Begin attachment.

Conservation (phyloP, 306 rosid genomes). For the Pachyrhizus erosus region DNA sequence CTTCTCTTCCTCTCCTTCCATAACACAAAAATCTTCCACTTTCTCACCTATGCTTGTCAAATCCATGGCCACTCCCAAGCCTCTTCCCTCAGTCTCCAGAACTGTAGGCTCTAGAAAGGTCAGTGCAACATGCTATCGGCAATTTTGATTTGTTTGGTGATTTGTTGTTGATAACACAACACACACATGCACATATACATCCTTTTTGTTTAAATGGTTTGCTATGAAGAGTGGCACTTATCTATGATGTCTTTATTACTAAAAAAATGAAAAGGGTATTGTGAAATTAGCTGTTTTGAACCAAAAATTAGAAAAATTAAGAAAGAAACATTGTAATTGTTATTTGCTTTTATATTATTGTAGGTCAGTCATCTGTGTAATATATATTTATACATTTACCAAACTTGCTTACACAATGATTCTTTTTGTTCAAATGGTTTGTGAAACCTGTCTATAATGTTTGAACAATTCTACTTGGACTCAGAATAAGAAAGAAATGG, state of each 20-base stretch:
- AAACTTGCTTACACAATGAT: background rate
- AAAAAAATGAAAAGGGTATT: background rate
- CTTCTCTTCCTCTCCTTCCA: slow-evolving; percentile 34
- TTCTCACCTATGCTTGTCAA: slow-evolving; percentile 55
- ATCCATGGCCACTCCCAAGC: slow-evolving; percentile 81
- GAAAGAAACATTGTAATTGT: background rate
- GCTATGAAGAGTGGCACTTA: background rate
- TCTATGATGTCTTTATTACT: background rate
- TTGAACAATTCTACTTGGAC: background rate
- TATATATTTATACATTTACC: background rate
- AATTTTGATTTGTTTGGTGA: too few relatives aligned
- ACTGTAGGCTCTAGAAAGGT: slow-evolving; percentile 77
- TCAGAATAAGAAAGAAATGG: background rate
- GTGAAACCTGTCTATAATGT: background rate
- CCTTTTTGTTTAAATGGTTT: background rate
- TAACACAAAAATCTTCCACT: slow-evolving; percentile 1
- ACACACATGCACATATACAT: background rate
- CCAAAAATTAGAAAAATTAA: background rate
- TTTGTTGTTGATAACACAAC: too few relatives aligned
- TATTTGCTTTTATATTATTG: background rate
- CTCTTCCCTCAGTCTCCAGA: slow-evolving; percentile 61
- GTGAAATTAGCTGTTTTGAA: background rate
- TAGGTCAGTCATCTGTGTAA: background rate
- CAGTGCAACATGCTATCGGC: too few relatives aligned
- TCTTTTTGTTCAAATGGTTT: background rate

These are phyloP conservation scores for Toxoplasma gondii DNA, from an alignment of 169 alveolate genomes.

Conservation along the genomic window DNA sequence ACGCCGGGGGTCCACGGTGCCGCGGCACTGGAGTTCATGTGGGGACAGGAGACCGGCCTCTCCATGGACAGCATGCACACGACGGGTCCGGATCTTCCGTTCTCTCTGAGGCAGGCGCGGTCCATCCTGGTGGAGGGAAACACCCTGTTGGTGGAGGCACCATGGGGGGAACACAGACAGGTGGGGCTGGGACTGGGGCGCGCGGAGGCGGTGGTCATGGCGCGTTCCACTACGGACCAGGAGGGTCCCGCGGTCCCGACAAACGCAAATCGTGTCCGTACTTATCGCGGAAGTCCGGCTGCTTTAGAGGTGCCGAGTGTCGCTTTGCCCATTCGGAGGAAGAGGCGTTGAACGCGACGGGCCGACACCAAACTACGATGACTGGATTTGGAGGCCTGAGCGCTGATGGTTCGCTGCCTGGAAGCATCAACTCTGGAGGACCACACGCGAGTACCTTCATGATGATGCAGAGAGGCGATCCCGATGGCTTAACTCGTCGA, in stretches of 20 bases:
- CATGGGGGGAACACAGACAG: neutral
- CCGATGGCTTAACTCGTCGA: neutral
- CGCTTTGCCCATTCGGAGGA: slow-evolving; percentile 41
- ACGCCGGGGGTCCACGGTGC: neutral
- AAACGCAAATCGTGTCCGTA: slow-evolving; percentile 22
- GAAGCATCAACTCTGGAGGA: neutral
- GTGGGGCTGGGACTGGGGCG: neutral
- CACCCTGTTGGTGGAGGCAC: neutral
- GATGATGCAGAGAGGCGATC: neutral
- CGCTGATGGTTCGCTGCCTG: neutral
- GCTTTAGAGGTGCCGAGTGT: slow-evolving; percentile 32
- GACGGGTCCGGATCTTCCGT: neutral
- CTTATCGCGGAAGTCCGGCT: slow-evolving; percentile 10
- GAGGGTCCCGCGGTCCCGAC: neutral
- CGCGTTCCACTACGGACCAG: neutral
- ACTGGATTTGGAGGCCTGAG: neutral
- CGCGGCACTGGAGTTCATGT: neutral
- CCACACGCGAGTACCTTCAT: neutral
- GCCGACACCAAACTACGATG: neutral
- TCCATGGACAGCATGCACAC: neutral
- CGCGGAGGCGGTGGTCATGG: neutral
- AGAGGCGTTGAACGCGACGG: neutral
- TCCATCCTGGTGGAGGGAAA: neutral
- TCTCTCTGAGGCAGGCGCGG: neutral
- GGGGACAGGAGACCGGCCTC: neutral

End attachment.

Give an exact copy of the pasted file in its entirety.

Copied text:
Conservation (phyloP, 306 rosid genomes). For the Pachyrhizus erosus region DNA sequence CTTCTCTTCCTCTCCTTCCATAACACAAAAATCTTCCACTTTCTCACCTATGCTTGTCAAATCCATGGCCACTCCCAAGCCTCTTCCCTCAGTCTCCAGAACTGTAGGCTCTAGAAAGGTCAGTGCAACATGCTATCGGCAATTTTGATTTGTTTGGTGATTTGTTGTTGATAACACAACACACACATGCACATATACATCCTTTTTGTTTAAATGGTTTGCTATGAAGAGTGGCACTTATCTATGATGTCTTTATTACTAAAAAAATGAAAAGGGTATTGTGAAATTAGCTGTTTTGAACCAAAAATTAGAAAAATTAAGAAAGAAACATTGTAATTGTTATTTGCTTTTATATTATTGTAGGTCAGTCATCTGTGTAATATATATTTATACATTTACCAAACTTGCTTACACAATGATTCTTTTTGTTCAAATGGTTTGTGAAACCTGTCTATAATGTTTGAACAATTCTACTTGGACTCAGAATAAGAAAGAAATGG, state of each 20-base stretch:
- AAACTTGCTTACACAATGAT: background rate
- AAAAAAATGAAAAGGGTATT: background rate
- CTTCTCTTCCTCTCCTTCCA: slow-evolving; percentile 34
- TTCTCACCTATGCTTGTCAA: slow-evolving; percentile 55
- ATCCATGGCCACTCCCAAGC: slow-evolving; percentile 81
- GAAAGAAACATTGTAATTGT: background rate
- GCTATGAAGAGTGGCACTTA: background rate
- TCTATGATGTCTTTATTACT: background rate
- TTGAACAATTCTACTTGGAC: background rate
- TATATATTTATACATTTACC: background rate
- AATTTTGATTTGTTTGGTGA: too few relatives aligned
- ACTGTAGGCTCTAGAAAGGT: slow-evolving; percentile 77
- TCAGAATAAGAAAGAAATGG: background rate
- GTGAAACCTGTCTATAATGT: background rate
- CCTTTTTGTTTAAATGGTTT: background rate
- TAACACAAAAATCTTCCACT: slow-evolving; percentile 1
- ACACACATGCACATATACAT: background rate
- CCAAAAATTAGAAAAATTAA: background rate
- TTTGTTGTTGATAACACAAC: too few relatives aligned
- TATTTGCTTTTATATTATTG: background rate
- CTCTTCCCTCAGTCTCCAGA: slow-evolving; percentile 61
- GTGAAATTAGCTGTTTTGAA: background rate
- TAGGTCAGTCATCTGTGTAA: background rate
- CAGTGCAACATGCTATCGGC: too few relatives aligned
- TCTTTTTGTTCAAATGGTTT: background rate

These are phyloP conservation scores for Toxoplasma gondii DNA, from an alignment of 169 alveolate genomes.

Conservation along the genomic window DNA sequence ACGCCGGGGGTCCACGGTGCCGCGGCACTGGAGTTCATGTGGGGACAGGAGACCGGCCTCTCCATGGACAGCATGCACACGACGGGTCCGGATCTTCCGTTCTCTCTGAGGCAGGCGCGGTCCATCCTGGTGGAGGGAAACACCCTGTTGGTGGAGGCACCATGGGGGGAACACAGACAGGTGGGGCTGGGACTGGGGCGCGCGGAGGCGGTGGTCATGGCGCGTTCCACTACGGACCAGGAGGGTCCCGCGGTCCCGACAAACGCAAATCGTGTCCGTACTTATCGCGGAAGTCCGGCTGCTTTAGAGGTGCCGAGTGTCGCTTTGCCCATTCGGAGGAAGAGGCGTTGAACGCGACGGGCCGACACCAAACTACGATGACTGGATTTGGAGGCCTGAGCGCTGATGGTTCGCTGCCTGGAAGCATCAACTCTGGAGGACCACACGCGAGTACCTTCATGATGATGCAGAGAGGCGATCCCGATGGCTTAACTCGTCGA, in stretches of 20 bases:
- CATGGGGGGAACACAGACAG: neutral
- CCGATGGCTTAACTCGTCGA: neutral
- CGCTTTGCCCATTCGGAGGA: slow-evolving; percentile 41
- ACGCCGGGGGTCCACGGTGC: neutral
- AAACGCAAATCGTGTCCGTA: slow-evolving; percentile 22
- GAAGCATCAACTCTGGAGGA: neutral
- GTGGGGCTGGGACTGGGGCG: neutral
- CACCCTGTTGGTGGAGGCAC: neutral
- GATGATGCAGAGAGGCGATC: neutral
- CGCTGATGGTTCGCTGCCTG: neutral
- GCTTTAGAGGTGCCGAGTGT: slow-evolving; percentile 32
- GACGGGTCCGGATCTTCCGT: neutral
- CTTATCGCGGAAGTCCGGCT: slow-evolving; percentile 10
- GAGGGTCCCGCGGTCCCGAC: neutral
- CGCGTTCCACTACGGACCAG: neutral
- ACTGGATTTGGAGGCCTGAG: neutral
- CGCGGCACTGGAGTTCATGT: neutral
- CCACACGCGAGTACCTTCAT: neutral
- GCCGACACCAAACTACGATG: neutral
- TCCATGGACAGCATGCACAC: neutral
- CGCGGAGGCGGTGGTCATGG: neutral
- AGAGGCGTTGAACGCGACGG: neutral
- TCCATCCTGGTGGAGGGAAA: neutral
- TCTCTCTGAGGCAGGCGCGG: neutral
- GGGGACAGGAGACCGGCCTC: neutral